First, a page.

Construction timber is another important resource in tana’ ulen (collective longhouses in the past, individual dwellings today). Equity considerations have always been factored into the governance system of a tana’ ulen. The proceeds from harvesting of resources are divided among all with special allocations for the poorest and most vulnerable individuals of the community like widows and orphans.

Securing appropriate recognition for vital tana’ ulen

Over the last years, new opportunities have opened up for the recognition of collectively conserved territories and their custodians in Indonesia, while important limitations remain. In 2013, a fundamental Constitutional Court ruling (no. 35) declared that forests traditionally conserved by local and Indigenous communities have a different status and are distinct from state forests. In 2014, a law (no. 32) on the management of small islands and coastal areas recognized the rights and roles of Indigenous and local communities in managing their traditionally conserved coastal areas. Equally important, many districts are increasingly legislating on the recognition and protection of Indigenous peoples’ rights. However, the national law on Indigenous peoples and ratification of the UN Declaration on the Rights of Indigenous Peoples is still pending in parliament at the time of publication in early 2021.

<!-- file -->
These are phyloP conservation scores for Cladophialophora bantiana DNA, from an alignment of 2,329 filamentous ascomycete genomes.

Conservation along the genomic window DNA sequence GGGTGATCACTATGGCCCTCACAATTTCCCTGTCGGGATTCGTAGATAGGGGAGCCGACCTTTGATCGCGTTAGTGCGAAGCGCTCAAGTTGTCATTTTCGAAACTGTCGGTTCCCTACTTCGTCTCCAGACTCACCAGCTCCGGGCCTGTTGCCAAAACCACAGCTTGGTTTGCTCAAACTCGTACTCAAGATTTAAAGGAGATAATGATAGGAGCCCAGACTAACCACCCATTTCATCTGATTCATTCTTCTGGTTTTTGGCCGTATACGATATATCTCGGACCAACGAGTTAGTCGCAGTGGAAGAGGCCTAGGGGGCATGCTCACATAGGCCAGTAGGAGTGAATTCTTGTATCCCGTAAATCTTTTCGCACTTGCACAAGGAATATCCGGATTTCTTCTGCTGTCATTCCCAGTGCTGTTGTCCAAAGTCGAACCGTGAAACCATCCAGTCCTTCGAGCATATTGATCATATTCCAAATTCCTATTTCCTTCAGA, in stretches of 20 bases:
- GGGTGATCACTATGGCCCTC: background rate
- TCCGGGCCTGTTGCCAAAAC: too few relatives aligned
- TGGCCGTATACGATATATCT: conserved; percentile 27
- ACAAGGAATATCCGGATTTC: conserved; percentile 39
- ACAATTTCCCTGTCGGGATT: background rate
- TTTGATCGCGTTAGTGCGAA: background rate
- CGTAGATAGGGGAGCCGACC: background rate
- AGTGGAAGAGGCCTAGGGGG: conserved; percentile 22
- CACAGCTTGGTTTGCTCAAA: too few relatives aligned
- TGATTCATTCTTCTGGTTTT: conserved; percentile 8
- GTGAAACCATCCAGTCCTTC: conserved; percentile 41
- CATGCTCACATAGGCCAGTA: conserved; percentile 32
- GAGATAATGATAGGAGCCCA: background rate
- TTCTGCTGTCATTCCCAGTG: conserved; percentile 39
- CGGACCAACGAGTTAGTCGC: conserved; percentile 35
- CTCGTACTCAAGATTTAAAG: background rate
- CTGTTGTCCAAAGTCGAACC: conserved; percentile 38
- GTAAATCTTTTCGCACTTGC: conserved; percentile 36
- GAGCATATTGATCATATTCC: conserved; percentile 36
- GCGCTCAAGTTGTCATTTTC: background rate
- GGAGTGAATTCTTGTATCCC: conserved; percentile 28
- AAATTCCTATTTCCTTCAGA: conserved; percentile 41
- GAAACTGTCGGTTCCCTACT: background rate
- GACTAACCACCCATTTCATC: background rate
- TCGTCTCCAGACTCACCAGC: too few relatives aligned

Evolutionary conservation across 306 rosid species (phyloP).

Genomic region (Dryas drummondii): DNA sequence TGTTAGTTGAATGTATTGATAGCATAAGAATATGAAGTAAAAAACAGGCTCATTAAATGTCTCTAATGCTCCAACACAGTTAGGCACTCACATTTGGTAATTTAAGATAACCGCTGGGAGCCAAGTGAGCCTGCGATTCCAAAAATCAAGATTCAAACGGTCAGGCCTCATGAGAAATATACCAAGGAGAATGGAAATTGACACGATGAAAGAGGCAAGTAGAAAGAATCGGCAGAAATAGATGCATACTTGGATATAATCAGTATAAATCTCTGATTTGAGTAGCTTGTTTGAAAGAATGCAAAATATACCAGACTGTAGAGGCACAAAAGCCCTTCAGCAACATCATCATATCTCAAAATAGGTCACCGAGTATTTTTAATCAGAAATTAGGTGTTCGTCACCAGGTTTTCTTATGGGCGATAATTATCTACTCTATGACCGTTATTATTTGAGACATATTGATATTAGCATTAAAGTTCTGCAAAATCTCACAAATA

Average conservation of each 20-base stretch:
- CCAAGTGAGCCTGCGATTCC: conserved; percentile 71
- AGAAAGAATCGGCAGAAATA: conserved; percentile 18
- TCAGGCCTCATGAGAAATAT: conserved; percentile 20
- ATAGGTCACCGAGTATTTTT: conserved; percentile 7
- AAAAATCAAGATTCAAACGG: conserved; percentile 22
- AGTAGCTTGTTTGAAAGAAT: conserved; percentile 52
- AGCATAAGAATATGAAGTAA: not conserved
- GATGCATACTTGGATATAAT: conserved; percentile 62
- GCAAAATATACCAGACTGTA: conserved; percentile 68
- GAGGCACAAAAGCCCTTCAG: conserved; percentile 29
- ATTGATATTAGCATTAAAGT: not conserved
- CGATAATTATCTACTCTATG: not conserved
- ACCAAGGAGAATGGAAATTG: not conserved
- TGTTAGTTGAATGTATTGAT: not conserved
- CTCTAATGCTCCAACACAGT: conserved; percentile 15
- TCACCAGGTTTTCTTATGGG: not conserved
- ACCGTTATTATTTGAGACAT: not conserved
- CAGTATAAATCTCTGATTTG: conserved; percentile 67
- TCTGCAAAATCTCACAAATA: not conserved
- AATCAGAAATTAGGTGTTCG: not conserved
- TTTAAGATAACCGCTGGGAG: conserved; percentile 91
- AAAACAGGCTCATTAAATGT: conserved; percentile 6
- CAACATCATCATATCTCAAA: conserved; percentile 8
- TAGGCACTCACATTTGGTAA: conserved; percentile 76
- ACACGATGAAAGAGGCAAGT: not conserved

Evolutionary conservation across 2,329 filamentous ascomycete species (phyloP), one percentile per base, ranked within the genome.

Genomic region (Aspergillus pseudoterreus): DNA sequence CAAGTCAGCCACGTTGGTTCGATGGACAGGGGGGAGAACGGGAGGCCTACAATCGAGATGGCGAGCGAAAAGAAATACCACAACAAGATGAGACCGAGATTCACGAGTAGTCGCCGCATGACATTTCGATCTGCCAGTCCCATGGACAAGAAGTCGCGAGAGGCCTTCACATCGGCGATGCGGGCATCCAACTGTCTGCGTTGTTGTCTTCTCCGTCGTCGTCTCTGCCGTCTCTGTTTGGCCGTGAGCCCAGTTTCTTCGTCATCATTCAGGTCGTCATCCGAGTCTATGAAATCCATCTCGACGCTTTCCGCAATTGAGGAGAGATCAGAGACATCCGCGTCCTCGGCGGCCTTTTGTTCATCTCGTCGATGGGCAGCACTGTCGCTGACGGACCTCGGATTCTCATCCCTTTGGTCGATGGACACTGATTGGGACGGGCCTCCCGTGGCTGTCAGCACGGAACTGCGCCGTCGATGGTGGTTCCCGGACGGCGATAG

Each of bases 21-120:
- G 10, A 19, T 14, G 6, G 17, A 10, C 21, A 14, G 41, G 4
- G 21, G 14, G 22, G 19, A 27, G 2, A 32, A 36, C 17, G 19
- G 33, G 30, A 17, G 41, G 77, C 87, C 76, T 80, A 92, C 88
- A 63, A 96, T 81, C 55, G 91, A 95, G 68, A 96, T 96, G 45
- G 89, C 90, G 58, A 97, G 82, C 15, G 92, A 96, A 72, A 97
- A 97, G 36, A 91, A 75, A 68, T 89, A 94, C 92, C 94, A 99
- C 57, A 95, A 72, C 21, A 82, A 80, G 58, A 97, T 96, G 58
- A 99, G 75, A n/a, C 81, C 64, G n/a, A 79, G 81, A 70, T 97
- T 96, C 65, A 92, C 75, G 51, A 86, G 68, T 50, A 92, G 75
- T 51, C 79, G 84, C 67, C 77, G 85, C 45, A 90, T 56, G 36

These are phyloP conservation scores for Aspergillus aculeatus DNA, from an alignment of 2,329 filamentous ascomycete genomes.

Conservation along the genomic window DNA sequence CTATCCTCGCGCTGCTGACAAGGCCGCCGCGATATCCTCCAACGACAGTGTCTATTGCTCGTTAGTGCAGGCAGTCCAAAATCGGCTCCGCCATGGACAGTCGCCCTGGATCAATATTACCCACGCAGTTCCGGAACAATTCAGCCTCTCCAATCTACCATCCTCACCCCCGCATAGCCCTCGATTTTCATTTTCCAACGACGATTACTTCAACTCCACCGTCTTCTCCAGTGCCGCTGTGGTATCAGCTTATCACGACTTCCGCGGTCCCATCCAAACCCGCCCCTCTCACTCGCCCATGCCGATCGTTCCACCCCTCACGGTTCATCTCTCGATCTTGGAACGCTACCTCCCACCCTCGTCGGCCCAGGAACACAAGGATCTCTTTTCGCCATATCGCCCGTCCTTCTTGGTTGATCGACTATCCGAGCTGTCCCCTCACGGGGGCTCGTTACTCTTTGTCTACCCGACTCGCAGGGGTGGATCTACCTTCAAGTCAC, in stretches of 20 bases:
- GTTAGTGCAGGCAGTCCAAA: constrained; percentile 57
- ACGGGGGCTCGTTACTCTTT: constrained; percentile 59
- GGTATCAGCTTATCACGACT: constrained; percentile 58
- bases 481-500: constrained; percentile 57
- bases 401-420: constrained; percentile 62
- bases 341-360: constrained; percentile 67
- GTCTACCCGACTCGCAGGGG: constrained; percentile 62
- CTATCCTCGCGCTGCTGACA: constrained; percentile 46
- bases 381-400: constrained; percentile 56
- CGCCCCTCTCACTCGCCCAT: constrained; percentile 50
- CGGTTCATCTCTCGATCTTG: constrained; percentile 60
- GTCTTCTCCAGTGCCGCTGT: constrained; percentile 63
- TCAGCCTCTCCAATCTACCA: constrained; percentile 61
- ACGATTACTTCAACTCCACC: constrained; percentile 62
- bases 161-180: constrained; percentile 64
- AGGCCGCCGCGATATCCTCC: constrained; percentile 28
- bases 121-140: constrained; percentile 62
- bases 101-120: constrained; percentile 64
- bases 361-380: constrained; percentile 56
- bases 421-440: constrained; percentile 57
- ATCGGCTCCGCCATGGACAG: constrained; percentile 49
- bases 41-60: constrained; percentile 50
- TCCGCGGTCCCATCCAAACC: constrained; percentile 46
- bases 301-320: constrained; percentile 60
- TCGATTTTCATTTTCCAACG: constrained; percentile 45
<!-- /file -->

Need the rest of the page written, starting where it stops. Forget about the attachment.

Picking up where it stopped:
The purported dilemma of conservation versus economic development directly affects Indigenous territories, especially in the form of mining, resource exploitation and land use conversion. Communities aspire to economic empowerment and investments like oil palm plantations can appear as tempting alternatives for local people. In many cases, the revitalization of tana’ ulen has been used as a form of resistance against such threats to fight back timber companies and the commercial exploitation of forest products by outsiders. Other threats can come from local government infrastructure projects when planning is done without meaningfully consulting communities or respecting their most valued forest, including tana’ ulen areas.